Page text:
Congressman Mark DeSaulnier on his first months in office

Mark DeSaulnier ran virtually uncontested for the Congressional seat to replace his mentor George Miller who choose to retire after more than 30 years in office.

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desaulnier pictureFrom the days that he was first elected to the Concord City Council in 1991, Mark DeSaulnier has constantly acted as though he needs to earn the respect and support from his constituents. After a term as Mayor of Concord in 1993, DeSaulnier was appointed by Republican Governor Pete Wilson to replace Sunne McPeak on the Contra Costa Board of Supervisors. He ended up being elected three times to this post.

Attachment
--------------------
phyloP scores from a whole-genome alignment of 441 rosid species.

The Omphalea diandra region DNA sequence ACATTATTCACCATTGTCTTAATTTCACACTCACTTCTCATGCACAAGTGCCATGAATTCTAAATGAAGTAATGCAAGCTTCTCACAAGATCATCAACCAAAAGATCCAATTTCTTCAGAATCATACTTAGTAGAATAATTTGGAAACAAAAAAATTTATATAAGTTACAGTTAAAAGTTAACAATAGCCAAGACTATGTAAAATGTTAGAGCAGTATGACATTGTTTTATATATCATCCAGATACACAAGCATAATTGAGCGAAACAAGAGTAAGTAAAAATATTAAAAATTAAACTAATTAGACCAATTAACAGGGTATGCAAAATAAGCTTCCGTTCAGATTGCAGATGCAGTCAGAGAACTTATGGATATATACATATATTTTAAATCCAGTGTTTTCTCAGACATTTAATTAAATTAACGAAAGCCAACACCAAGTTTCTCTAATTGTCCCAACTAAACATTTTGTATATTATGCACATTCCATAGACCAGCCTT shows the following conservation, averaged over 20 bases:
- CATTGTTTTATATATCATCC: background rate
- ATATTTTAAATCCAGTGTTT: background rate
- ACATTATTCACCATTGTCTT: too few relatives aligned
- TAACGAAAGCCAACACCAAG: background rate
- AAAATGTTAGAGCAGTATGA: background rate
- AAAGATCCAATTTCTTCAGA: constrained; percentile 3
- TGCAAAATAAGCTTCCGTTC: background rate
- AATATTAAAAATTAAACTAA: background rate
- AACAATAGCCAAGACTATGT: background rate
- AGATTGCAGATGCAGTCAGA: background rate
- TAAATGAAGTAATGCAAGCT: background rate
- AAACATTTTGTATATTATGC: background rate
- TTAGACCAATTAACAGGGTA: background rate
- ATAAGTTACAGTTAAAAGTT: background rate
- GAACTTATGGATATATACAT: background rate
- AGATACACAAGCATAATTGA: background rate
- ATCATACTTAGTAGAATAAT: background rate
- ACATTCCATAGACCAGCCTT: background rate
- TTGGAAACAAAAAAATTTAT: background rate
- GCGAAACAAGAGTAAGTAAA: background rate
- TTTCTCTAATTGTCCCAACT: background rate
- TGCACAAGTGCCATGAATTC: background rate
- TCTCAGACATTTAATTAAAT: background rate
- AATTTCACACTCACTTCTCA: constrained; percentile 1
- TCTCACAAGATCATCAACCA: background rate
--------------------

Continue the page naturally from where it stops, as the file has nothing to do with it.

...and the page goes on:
In 2006, DeSaulnier who had earlier changed his political party affiliation from Republican to Democrat, ran for the vacant State Assembly seat ending up winning 66% of the vote in the General Election. After serving just two years, he migrated to the 7th Senatorial District winning two terms in 2008 and 2012. Scheduled to be termed out in 2016, Mark DeSaulnier ran virtually uncontested for the Congressional seat to replace his mentor George Miller who choose to retire after more than 30 years in office.

Barely eight months into his term, had the Freshman Congressman from Concord undertaken a busy schedule during the summer recess? Between meeting with constituents (especially on the nuclear agreement with Iran), town hall meetings, fund raisers, etc…, Mark DeSaulnier sat down with the Contra Costa Bee to give his impressions on his first term in office.

Let’s start with the most important question “How do you equate the success and attention of Donald Trump’s presidential campaign?